And speaking of food (and it is Meat Free Monday) here’s Michael Pollan on why a bunch of carrots costs more than a package of Twinkies:
According to a new report by two genetic engineers, genetically engineered foods are not safe, have not been properly tested and pose a serious threat to human health and the environment.
In GMO Myths and Truths, the scientists refute the claims made by companies that produce genetically modified crops and organisms (GMOs):
“GM crops are promoted on the basis of ambitious claims – that they are safe to eat, environmentally beneficial, increase yields, reduce reliance on pesticides and can help solve world hunger,” said co-author Dr. Michael Antoniou of the King’s College School of Medicine in London, U.K.
*Update: At lunch, my husband suggested I remove the hat I wore in the garden this morning. Which seemed a little random, as it hadn’t been anywhere near the watering can. But I did take it off, and realized it was quite pungent. Apparently anything within 5 feet of an open fish fertilizer bucket will stink to high heaven for quite a while after exposure!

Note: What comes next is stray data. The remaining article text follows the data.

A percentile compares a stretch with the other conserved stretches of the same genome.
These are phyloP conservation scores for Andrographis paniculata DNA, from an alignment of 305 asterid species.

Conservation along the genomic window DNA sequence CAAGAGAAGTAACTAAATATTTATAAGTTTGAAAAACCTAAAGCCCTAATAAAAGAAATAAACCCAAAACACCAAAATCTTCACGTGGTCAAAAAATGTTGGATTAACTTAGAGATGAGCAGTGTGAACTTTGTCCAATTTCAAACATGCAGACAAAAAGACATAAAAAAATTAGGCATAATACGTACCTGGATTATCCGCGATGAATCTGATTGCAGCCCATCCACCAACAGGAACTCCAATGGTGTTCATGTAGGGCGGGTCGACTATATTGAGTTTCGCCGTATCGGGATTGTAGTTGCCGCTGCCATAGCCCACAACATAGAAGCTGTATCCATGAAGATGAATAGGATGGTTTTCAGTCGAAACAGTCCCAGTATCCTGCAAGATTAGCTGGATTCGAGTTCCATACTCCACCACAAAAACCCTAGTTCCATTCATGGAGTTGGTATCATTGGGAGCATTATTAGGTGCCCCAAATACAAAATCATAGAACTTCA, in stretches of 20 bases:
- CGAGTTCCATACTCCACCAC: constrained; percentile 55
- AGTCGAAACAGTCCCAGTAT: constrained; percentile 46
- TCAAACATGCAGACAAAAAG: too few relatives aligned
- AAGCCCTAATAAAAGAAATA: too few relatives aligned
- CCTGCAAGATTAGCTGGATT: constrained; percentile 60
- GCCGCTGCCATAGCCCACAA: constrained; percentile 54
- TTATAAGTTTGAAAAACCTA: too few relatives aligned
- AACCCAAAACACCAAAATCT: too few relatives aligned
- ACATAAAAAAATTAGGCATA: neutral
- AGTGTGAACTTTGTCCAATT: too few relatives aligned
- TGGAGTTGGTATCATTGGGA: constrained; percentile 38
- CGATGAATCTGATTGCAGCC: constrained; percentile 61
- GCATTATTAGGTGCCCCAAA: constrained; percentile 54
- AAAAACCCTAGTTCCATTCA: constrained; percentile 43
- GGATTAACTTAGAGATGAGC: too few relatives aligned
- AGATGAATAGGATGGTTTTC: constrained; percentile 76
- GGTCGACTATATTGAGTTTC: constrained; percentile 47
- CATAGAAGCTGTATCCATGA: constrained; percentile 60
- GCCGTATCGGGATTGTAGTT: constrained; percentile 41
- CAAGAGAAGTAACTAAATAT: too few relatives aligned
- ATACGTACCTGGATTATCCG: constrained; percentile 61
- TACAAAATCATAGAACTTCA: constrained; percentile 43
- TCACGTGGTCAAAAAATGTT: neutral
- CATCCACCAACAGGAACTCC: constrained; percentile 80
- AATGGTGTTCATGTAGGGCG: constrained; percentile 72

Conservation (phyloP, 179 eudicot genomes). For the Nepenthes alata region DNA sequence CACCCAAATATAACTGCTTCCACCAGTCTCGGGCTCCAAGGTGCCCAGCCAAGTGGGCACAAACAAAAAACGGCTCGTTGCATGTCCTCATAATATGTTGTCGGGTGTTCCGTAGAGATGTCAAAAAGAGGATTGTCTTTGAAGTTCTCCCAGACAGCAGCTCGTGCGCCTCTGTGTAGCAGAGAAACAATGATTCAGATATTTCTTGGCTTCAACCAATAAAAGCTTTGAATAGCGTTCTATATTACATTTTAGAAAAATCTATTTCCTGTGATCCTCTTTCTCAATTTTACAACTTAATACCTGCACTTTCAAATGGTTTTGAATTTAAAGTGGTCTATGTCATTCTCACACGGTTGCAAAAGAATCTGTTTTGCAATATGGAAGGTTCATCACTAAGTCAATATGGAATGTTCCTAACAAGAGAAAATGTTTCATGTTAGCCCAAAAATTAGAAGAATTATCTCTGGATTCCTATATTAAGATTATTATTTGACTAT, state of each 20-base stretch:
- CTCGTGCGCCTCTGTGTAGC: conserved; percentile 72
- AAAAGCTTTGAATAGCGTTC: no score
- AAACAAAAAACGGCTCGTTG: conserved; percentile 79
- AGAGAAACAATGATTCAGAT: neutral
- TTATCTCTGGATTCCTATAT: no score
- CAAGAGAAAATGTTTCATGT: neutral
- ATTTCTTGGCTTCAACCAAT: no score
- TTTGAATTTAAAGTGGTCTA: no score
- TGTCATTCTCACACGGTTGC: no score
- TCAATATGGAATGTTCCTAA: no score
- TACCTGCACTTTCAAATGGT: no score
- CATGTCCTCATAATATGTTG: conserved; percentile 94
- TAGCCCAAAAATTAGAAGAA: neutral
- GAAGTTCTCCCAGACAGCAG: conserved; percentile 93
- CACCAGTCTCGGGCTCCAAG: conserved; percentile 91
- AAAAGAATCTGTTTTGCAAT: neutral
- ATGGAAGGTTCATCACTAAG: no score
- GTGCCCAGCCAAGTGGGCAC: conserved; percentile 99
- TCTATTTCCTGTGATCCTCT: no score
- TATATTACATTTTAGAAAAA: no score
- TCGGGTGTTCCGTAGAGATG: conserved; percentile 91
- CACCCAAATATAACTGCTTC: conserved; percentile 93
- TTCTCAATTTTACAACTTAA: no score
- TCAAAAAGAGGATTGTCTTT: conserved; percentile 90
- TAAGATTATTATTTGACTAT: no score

The Spring of Sustainability is a three-month series of events that allows callers to interact directly with world-class visionaries by phone or webcast, for free. Since the end of March, this amazing series has brought visionaries like Vandana Shiva, Hunter Lovins, John Robbins, and Van Jones to people all over the world, for free. If you haven’t tuned in yet, don’t waste any time, as free access to each talk expires after 48 hours. Because I haven’t been able to listen to many of the talks within the 48 hour time frame, I invested the money to have unlimited access to all of the talks; but if you’re more organized than I am, you can access all this wisdom and insight for free. Click here to go to the Spring of Sustainability website.